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INTERNATIONAL WEBINAR ON

Water and gender

Securing water for improving rural livelihoods

Programmes

ICIMOD

Venue

MS Teams

Date & Time

26 March 2021

Contact

Kanwal Waqar

Water and gender
Photo: Aga Khan Rula Support Programme(AKRSP)

 

Background

Both women and men participate in the use, management, benefit sharing, and decisions related to water, but with different concerns, needs and responsibilities, and unequal access to and control over water resources. Women are active managers of water for household and productive use, particularly for agriculture. However, their participation in decision-making and advancement as professionals in the water sector and in decision-making processes remain minimal. Today, women hold less than six per cent of all federal ministerial positions in the fields of environment, natural resources, and energy in Pakistan.

A typical day of a woman living in rural Pakistan1 involves active participation in agriculture – a sector that uses 90% of the freshwater available in Pakistan1. In addition to working in the field, women are also responsible for daily household activities – cleaning, cooking, and collecting water from far-off places. The unavailability of water near their homes adds to the women’s responsibilities, which is the case for many in rural parts of Gilgit-Baltistan, Balochistan and Sindh provinces, where they are often required to travel on foot, as far as four kilometres every day, to fetch water.

As “unofficial water managers”, women also face concerns about saving water, and using it for domestic consumption as well as sanitary and agricultural purposes2. There is a need to address the gap between women and men in terms of ownership, access to and control over water resources, and ensure representation of women in decision-making roles in the water sector. In addition to low levels of women’s participation in decision-making on water and food management, women are not sufficiently prioritized in water policies, programmes and infrastructure development. Encouraging meaningful participation of women at all levels in the professional water sector is crucial to ensure that decisions on water, as a fundamental right, are made by all those involved.

World Water Day is celebrated on 22 March every year to raise awareness about emerging water stressors and opportunities for conservation and sustainable use of water. In line with this year’s theme, “Valuing water”, the International Centre for Integrated Mountain Development (ICIMOD) will be organizing an international webinar on 26 March 2021 with experts from the Gender Resource Group (GRG) to focus attention on women’s participation and involvement in water-related development efforts and leadership in the water sector.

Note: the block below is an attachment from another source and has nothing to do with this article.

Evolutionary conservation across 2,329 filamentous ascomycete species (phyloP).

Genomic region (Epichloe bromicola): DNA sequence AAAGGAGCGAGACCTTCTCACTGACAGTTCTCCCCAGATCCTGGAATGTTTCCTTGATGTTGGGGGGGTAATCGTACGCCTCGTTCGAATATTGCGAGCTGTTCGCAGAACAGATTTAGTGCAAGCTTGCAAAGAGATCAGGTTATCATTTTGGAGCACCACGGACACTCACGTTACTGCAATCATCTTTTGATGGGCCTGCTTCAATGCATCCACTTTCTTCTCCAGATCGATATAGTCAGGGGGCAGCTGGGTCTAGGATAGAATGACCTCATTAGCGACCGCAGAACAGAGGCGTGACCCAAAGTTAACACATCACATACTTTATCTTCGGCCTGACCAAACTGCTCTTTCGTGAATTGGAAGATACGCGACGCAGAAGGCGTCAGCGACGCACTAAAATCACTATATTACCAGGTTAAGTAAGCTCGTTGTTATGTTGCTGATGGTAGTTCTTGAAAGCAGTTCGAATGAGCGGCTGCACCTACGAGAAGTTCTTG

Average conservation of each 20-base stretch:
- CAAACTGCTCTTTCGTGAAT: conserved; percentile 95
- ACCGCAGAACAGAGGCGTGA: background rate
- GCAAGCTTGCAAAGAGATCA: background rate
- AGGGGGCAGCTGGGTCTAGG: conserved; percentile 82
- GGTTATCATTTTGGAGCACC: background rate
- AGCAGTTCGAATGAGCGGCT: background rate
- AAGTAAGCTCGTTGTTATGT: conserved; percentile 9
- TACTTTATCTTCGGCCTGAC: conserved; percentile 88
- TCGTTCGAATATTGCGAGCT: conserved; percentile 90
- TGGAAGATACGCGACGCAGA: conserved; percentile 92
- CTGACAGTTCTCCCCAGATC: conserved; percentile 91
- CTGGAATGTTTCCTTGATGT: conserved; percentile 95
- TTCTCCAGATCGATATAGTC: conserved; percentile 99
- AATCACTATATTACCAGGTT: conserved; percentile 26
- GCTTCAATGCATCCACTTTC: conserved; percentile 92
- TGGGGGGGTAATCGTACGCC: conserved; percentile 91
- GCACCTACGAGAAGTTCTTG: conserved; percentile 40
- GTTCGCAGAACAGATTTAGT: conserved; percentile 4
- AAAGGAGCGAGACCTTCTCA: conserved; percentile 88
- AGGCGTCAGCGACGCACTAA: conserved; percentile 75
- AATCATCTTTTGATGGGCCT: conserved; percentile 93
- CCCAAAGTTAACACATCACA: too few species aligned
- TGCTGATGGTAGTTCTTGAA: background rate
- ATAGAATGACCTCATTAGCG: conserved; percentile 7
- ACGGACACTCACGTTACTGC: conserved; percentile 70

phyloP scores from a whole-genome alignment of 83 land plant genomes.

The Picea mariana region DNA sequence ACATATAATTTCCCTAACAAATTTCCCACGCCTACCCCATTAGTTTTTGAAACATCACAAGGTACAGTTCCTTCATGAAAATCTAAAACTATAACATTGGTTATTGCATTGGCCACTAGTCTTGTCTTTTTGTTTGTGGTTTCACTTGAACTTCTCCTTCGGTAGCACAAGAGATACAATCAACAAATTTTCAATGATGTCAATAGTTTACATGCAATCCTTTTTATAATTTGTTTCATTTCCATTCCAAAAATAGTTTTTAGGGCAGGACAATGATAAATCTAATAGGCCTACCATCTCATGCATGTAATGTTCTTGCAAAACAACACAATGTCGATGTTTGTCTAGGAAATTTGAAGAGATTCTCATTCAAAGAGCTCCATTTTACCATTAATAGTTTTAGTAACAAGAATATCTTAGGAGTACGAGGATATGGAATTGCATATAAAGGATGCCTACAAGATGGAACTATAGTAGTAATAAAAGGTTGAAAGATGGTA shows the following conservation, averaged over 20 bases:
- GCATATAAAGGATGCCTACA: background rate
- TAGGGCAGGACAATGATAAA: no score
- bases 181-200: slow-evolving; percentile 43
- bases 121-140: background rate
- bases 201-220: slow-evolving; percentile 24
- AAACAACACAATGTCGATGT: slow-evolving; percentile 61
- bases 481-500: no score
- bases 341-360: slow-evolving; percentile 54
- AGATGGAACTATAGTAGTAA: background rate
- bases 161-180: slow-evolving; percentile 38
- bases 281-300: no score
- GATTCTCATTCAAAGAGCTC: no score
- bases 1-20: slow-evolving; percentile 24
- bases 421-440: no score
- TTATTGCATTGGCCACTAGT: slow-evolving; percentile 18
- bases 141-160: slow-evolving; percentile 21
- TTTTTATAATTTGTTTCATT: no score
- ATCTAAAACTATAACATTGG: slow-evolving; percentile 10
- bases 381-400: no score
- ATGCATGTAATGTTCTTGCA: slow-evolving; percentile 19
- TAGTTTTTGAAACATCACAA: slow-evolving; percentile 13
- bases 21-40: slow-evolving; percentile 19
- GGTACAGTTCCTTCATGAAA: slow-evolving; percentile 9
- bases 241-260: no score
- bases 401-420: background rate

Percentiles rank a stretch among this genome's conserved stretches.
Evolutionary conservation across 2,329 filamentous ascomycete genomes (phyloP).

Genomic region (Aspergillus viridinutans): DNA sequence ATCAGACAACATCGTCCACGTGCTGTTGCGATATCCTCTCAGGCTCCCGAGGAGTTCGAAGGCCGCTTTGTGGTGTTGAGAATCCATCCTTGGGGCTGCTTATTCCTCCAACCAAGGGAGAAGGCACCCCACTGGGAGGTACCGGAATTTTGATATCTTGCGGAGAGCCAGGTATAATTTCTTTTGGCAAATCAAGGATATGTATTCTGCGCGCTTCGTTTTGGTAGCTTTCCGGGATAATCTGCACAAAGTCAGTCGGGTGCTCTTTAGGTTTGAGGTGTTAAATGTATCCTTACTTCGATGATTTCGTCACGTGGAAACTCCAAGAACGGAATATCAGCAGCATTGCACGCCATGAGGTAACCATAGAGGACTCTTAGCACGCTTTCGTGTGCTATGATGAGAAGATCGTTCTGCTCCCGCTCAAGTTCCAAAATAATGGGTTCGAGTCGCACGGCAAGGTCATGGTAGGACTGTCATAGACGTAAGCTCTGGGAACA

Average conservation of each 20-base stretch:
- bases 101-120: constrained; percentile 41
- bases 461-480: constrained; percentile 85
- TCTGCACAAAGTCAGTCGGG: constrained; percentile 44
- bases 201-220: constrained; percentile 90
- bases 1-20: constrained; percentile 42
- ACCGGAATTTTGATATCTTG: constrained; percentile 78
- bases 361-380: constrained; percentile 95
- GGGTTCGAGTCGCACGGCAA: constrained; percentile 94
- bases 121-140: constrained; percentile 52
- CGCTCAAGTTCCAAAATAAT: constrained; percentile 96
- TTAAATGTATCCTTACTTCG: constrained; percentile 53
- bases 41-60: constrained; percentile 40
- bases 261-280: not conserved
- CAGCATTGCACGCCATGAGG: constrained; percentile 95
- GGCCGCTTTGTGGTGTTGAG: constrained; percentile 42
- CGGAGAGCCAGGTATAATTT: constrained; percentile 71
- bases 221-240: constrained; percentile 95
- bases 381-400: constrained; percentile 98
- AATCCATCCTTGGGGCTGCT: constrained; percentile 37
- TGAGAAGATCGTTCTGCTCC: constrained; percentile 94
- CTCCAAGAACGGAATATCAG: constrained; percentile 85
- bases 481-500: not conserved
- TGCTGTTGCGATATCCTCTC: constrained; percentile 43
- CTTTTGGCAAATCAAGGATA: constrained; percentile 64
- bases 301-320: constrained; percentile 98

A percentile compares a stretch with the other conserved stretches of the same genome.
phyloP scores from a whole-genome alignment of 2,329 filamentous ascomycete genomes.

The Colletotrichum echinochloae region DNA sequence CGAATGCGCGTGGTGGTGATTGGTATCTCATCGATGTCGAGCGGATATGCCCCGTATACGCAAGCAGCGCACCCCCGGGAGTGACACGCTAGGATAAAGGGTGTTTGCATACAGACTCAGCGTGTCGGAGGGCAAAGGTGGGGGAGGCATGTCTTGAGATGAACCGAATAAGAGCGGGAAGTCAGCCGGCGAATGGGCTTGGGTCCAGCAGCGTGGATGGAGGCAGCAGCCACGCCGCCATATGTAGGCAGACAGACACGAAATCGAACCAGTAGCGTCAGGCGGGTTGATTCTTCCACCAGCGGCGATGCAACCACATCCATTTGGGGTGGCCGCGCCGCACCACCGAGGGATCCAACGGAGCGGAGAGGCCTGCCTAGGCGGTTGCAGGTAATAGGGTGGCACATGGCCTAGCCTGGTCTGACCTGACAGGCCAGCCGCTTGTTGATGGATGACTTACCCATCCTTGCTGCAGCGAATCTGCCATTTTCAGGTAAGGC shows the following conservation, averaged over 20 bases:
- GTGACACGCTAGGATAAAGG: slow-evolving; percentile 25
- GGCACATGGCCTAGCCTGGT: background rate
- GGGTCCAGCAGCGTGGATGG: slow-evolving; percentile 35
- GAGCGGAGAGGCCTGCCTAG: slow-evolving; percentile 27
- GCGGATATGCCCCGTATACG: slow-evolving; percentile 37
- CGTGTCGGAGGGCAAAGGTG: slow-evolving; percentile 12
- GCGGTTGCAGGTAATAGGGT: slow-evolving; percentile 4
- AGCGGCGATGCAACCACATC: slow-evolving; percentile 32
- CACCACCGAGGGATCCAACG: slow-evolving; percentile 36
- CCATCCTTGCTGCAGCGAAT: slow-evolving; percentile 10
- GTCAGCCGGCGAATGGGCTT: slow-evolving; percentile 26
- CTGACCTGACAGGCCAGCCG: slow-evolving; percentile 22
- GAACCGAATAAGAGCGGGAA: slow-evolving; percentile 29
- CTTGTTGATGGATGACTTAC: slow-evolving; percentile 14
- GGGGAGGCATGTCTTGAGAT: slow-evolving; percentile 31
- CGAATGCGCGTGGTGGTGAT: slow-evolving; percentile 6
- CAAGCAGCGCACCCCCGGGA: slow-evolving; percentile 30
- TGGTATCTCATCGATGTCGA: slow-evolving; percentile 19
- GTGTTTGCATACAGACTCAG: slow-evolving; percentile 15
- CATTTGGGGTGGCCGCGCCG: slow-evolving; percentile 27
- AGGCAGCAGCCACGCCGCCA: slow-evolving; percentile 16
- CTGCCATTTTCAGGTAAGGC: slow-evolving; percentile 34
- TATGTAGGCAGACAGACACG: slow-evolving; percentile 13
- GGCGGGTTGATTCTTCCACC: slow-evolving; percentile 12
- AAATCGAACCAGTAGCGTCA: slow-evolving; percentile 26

Objectives
  • Highlight women’s resilience in situations of water scarcity in the HKH region
  • Discuss women’s leadership roles at various decision-making levels and ensure equitable access to land and water rights for productive use

 

Agenda
Time Programme description Presenter
10:00–10:10 Introduction session Kanwal Waqar, ICIMOD
10:10–10:15 Welcome remarks Basanta Shrestha, Director, Strategic Cooperation, ICIMOD
10:15–10:25 Opening remarks Tahir Anwar, Director General, Water, Ministry of National Food Security and Research
10:25–10:30 Background and objectives of webinar Kosar Bano, ICIMOD
10:30–11:15 Discussion

Women’s resilience in water crises in the HKH region

Women as a leaders/custodians at the water table

Legal rights of women in access to water resources

Voices from grassroots of Gilgit Baltistan on water issues and prospective opportunities

Gender inclusion in climate change policies

Facilitated by:  Kanwal Waqar/Kosar Bano

Chanda Gurung Goodrich, ICIMOD

Simi Kamal, Hisaar Foundation

Ammara Farooq Malik, Seplaa Foundation

Mehnaz Parveen, KADO

Syeda Hadika Jamshaid, Ministry of Climate Change (MOCC)

11:15–11:55 Q/A session and way forward Kosar Bano, ICIMOD
11:55–12:00 Vote of thanks Muhammad Ismail, ICIMOD
12:00 Group photo  

1 Begum, R. and G. Yasmeen. (2011). Contribution of Pakistani women in agriculture: productivity and constraints. Sarhad J. Agric. 27(4): 637-643

2 Tortajada, Cecilia. (2003). Professional Women and Water Management: Case Study from Morocco. Water International. 28: 532-539.

Aug 11 2021
11 Aug 2021 SERVIR-HKH
Crop mapping and zoning for strengthening sustainable agricultural practices and policy support through earth observation applications in Pakistan

Capitalizing on recent advancements in artificial intelligence, Earth Observation big data, and cloud-computing platforms, the Pakistan Agricultural Research Council (